Pope names first Chinese saints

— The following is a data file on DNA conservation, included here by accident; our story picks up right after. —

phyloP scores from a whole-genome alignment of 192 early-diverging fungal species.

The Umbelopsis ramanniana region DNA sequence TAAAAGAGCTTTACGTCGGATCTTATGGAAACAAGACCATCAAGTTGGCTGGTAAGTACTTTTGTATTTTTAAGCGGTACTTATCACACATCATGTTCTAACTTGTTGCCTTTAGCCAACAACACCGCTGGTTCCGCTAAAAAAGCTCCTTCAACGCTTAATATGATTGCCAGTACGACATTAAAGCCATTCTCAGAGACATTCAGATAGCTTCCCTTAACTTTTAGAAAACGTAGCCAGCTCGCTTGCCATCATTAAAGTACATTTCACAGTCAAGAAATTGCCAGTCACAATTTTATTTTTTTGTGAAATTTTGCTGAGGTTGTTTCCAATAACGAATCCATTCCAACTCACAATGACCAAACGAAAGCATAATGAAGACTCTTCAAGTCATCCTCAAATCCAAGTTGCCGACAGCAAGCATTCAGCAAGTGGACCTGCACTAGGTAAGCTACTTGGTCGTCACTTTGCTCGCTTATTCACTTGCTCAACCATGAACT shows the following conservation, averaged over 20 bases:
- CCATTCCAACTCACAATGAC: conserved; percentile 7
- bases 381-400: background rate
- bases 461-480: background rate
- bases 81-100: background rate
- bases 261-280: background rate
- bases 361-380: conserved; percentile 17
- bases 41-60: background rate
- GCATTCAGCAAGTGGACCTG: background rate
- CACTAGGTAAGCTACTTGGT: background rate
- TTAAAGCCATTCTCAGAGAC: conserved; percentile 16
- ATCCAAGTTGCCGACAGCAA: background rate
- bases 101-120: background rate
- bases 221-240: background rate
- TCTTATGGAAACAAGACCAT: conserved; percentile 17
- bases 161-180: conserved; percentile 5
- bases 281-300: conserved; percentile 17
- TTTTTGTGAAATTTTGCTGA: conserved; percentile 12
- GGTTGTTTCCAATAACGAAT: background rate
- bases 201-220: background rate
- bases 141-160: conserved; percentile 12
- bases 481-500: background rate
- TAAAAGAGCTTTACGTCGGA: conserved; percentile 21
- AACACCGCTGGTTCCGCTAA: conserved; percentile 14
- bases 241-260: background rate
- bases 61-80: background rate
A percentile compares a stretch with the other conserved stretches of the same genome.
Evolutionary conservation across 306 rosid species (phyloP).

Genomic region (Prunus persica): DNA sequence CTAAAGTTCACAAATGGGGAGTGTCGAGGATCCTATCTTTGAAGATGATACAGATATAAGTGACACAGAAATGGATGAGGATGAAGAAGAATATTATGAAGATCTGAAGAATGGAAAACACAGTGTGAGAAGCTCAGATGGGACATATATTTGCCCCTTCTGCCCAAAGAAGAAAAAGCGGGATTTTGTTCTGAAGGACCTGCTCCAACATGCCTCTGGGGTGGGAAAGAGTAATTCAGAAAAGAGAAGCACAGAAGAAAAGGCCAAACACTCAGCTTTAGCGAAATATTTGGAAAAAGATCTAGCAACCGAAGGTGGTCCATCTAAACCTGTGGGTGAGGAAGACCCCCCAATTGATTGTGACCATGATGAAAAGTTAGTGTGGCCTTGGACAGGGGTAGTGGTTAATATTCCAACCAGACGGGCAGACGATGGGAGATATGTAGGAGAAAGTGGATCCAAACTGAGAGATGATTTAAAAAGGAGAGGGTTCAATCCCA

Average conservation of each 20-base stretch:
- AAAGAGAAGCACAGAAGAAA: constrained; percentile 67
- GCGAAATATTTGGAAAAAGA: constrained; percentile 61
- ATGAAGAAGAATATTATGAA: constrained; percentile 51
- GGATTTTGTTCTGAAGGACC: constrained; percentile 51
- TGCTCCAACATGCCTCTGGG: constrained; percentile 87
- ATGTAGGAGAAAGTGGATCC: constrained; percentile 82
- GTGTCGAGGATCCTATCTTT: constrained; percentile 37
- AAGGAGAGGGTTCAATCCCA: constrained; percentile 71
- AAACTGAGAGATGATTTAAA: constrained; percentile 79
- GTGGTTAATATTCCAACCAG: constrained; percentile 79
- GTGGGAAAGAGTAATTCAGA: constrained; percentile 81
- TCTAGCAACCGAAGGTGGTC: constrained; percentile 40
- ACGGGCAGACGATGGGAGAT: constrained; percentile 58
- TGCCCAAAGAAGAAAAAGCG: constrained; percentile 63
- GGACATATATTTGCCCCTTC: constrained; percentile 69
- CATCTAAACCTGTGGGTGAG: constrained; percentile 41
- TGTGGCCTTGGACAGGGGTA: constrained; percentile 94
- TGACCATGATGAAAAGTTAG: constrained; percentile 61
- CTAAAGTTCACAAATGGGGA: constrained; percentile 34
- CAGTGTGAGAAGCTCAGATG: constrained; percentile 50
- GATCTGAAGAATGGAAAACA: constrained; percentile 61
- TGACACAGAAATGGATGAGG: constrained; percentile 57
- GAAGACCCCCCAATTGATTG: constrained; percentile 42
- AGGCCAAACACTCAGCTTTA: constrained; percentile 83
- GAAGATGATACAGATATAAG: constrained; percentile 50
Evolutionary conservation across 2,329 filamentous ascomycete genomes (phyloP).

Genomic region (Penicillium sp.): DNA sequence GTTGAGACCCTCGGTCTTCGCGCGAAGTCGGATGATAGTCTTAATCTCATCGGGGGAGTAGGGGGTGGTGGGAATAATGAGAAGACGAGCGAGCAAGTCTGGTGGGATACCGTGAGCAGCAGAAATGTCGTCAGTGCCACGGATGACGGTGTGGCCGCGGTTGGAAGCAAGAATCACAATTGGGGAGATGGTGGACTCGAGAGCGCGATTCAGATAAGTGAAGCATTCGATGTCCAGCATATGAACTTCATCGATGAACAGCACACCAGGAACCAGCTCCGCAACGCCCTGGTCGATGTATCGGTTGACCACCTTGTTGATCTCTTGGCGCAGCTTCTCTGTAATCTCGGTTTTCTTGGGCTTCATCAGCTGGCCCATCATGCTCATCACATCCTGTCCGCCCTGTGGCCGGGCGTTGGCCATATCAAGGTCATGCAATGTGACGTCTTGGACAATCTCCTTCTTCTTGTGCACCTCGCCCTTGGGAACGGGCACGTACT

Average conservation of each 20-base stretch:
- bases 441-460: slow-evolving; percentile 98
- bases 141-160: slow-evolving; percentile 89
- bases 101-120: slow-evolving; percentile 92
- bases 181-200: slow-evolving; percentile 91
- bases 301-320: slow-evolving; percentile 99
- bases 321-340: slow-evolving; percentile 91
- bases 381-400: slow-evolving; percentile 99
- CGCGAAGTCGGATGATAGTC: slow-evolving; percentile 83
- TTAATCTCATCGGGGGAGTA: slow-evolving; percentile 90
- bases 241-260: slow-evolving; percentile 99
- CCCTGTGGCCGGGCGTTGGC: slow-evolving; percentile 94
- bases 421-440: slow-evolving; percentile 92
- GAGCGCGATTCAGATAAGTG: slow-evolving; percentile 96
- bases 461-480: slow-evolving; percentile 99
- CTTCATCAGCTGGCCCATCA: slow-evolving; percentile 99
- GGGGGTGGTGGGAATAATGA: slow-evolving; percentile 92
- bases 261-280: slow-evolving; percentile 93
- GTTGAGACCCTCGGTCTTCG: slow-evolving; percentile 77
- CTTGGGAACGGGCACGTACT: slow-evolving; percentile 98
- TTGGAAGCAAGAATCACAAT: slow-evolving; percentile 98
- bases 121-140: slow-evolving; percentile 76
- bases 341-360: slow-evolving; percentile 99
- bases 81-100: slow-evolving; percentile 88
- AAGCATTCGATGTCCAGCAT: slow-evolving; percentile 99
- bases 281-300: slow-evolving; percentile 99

Thousands of Chinese gathered in St Peter's Square in Rome after Pope John Paul II named the Roman Catholic Church's first Chinese saints this weekend. But there were protests from the Chinese government, which described the ceremony as a "humiliation". Eighty-seven Chinese Catholics and 33 foreign missionaries were canonised on 1 October, the feast day of St Therese of Lisieux, patron saint of missionaries. They were killed over a four-century campaign to bring Christianity to China. Most of them died in the anti-Western, anti-Christian Boxer Rebellion 100 years ago. China still regards the rebellion as heroic resistance to imperial forces. The timing of the canonisation coincides with the 51st anniversary of communism in China, which particularly angered the Chinese government. China does not recognise the Roman Catholic church or its bishops and does not permit worship outside state approved churches. "We express our indignation at this distortion of history," Bishop Fu Tieshan of China's state-run church said in an interview shown on China Central Television's overseas service. "This is a public humiliation that we cannot accept." "This should be a subject of glory and pride for the whole Chinese people," said the Rev Anthony Chen, a China-born priest among the throngs in St Peter's Square. "It's an honour, to me." Source: Press Association